I have to talk to him about it further on Monday morning, and I’m not sure how to reject a full-time position I’d previously told him I’d accept. But I can’t take it in good faith either, especially when I know one of the jobs I’m a finalist for will be making a decision very soon and I could be leaving by the end of the month. Even if the jobs I’m interviewing for now don’t pan out, I still can’t imagine staying there answering phones full-time for long, now that I’ve seen what else is out there. How can I gracefully skirt around this and stay part-time, allowing him to hire someone more committed for the full-time position while not insulting him with the fact that I’ve been interviewing elsewhere?

Tell him that you’ve changed your mind and would like to stay part-time. Be prepared for a reason for that in case he probes for one (but since you originally accepted a part-time position and have been part-time for a while, you can probably come up with some credible-sounding reason for why this arrangement is working well for you).

weekend free-for-all – October 3-4, 2015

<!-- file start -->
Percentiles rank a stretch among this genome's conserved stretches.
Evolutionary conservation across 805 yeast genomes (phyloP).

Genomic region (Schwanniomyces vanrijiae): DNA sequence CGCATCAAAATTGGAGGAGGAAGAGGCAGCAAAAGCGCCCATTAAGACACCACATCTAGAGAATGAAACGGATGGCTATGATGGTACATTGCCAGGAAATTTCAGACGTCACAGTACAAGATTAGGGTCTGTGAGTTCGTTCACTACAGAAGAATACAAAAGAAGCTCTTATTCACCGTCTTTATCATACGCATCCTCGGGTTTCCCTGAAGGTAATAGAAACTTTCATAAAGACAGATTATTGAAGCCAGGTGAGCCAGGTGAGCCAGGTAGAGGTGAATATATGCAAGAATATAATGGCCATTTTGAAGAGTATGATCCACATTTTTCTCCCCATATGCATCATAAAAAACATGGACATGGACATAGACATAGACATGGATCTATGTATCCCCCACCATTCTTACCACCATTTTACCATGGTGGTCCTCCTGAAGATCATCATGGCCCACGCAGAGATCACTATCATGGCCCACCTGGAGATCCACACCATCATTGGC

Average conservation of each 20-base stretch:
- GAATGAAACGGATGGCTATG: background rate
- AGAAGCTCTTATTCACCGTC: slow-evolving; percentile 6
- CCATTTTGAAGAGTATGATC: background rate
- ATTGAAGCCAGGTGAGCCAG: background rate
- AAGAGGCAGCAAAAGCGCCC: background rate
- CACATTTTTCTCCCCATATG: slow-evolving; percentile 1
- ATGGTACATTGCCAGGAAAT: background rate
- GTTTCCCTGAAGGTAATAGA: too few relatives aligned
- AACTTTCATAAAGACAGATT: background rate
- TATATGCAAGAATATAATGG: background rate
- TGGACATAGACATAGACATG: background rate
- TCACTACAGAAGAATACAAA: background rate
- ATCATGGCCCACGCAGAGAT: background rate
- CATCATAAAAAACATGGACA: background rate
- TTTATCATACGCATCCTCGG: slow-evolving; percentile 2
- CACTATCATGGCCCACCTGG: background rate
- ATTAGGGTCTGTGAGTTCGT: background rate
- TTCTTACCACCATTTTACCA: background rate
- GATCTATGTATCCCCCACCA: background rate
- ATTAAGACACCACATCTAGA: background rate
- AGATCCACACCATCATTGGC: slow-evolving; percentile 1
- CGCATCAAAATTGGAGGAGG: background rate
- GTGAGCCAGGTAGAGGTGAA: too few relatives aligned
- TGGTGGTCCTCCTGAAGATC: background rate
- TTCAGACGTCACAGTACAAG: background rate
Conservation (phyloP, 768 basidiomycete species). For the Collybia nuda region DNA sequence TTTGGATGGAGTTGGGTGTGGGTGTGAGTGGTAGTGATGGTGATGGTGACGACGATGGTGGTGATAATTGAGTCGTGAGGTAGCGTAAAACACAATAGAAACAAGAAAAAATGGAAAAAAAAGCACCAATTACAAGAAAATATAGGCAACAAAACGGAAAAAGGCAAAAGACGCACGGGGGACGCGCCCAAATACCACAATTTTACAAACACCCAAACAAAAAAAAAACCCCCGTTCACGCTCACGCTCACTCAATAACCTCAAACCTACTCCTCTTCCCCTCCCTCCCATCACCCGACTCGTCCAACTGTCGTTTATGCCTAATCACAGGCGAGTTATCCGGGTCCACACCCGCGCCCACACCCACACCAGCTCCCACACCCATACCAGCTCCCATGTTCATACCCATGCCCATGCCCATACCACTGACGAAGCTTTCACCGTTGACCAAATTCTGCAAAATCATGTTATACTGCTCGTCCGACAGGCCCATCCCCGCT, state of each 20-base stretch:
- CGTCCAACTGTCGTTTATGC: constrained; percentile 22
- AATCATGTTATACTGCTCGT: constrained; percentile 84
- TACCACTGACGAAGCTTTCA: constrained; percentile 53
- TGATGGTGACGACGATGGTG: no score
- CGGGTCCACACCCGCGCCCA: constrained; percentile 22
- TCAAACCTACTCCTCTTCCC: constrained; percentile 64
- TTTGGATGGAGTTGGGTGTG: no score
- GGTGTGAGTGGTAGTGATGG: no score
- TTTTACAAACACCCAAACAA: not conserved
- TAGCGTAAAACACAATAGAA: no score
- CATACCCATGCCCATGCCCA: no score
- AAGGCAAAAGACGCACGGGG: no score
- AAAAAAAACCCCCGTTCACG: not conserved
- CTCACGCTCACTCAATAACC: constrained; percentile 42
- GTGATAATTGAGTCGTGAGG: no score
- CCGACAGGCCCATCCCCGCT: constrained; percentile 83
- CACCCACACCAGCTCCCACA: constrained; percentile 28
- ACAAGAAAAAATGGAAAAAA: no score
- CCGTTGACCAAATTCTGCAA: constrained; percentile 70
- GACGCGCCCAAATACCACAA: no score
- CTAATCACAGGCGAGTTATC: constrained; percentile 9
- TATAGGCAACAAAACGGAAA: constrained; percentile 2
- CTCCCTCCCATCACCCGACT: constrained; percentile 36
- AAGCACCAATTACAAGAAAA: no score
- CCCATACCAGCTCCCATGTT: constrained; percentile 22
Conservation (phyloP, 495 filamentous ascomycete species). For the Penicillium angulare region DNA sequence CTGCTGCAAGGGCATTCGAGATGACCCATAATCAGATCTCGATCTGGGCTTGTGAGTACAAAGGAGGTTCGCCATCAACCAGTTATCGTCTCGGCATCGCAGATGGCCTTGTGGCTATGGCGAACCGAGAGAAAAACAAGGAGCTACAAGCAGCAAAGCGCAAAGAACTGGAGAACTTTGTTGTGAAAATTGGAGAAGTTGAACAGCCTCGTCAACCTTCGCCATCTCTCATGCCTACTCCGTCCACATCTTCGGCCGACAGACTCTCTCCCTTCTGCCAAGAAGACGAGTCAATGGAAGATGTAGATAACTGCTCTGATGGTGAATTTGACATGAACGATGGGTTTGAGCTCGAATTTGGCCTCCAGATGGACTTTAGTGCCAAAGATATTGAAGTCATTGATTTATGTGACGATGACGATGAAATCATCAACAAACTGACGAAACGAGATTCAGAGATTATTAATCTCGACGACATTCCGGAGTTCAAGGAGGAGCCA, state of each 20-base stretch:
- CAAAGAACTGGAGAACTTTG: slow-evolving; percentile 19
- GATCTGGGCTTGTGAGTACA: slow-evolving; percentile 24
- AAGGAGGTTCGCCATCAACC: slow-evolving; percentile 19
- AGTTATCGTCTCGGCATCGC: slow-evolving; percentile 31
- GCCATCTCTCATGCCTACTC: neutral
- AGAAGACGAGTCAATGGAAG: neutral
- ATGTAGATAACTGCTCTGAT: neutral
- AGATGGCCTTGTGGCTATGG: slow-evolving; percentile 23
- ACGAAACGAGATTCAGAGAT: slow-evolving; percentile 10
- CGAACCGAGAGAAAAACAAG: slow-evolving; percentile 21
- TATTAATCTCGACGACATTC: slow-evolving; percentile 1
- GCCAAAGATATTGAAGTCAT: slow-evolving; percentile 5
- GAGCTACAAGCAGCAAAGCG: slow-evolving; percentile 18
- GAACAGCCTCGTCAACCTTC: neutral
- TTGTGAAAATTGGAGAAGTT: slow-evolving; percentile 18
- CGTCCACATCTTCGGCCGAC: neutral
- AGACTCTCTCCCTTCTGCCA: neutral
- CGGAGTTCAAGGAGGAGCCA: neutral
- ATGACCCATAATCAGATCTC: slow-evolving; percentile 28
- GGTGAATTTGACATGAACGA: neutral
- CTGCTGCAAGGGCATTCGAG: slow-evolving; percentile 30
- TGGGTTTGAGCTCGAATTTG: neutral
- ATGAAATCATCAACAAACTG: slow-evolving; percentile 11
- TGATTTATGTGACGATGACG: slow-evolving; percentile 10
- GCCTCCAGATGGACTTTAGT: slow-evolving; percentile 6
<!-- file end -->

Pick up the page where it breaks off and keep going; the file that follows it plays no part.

Eve and Olive sleepThis comment section is open for any non-work-related discussion you’d like to have with other readers, by popular demand. (This one is truly no work and no school. If you have a work question, you can email it to me or post it in the work-related open thread on Fridays.)

Book Recommendation of the Week: Packing for Mars: The Curious Science of Life in the Void, by Mary Roach. This will answer questions about life in space that you never knew you had, like how astronauts handle personal hygiene, sex, life in incredibly close quarters, and zero-gravity Coke dispensers.

new boss barely talks to me, the ethics of gathering info from competitors, and more

It’s four answers to four questions. Here we go…

1. The ethics of gathering information from competitors

I work in marketing research and a large part of my job involves tracking the activities of our competitors. This typically involves gathering information from their public websites/all social media pages/publicly available revenue information/etc.